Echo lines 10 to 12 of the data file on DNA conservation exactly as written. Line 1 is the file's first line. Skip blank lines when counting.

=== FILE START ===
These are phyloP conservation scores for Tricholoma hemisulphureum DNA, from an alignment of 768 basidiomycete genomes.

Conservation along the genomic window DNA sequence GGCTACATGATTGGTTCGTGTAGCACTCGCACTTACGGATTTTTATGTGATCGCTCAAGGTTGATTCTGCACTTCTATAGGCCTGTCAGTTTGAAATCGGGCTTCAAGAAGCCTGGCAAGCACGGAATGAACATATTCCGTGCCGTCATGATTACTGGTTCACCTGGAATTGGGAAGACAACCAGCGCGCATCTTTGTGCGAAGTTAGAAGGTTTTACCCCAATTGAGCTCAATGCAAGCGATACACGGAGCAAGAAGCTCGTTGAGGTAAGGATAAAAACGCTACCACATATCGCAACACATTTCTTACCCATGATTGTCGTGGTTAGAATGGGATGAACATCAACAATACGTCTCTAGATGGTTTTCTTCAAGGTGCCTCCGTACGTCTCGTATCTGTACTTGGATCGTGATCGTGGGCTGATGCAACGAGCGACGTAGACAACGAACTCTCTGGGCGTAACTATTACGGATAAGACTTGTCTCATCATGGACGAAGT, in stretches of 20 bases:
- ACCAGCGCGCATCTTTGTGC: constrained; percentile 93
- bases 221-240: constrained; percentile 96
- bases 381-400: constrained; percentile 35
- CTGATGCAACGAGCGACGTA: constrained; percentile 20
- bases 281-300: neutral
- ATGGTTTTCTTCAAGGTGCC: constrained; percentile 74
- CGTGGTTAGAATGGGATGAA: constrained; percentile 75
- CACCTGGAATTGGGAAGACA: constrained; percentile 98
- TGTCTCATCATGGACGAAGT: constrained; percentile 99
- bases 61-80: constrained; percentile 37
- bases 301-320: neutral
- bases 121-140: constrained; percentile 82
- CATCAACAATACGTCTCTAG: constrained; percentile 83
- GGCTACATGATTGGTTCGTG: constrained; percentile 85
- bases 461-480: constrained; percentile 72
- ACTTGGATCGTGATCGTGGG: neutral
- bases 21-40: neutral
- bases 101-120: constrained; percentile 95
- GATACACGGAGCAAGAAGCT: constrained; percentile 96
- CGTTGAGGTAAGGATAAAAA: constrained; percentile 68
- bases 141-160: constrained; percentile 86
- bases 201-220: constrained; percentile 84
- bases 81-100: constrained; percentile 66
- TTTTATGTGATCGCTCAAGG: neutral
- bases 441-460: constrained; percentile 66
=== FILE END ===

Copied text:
- CACCTGGAATTGGGAAGACA: constrained; percentile 98
- TGTCTCATCATGGACGAAGT: constrained; percentile 99
- bases 61-80: constrained; percentile 37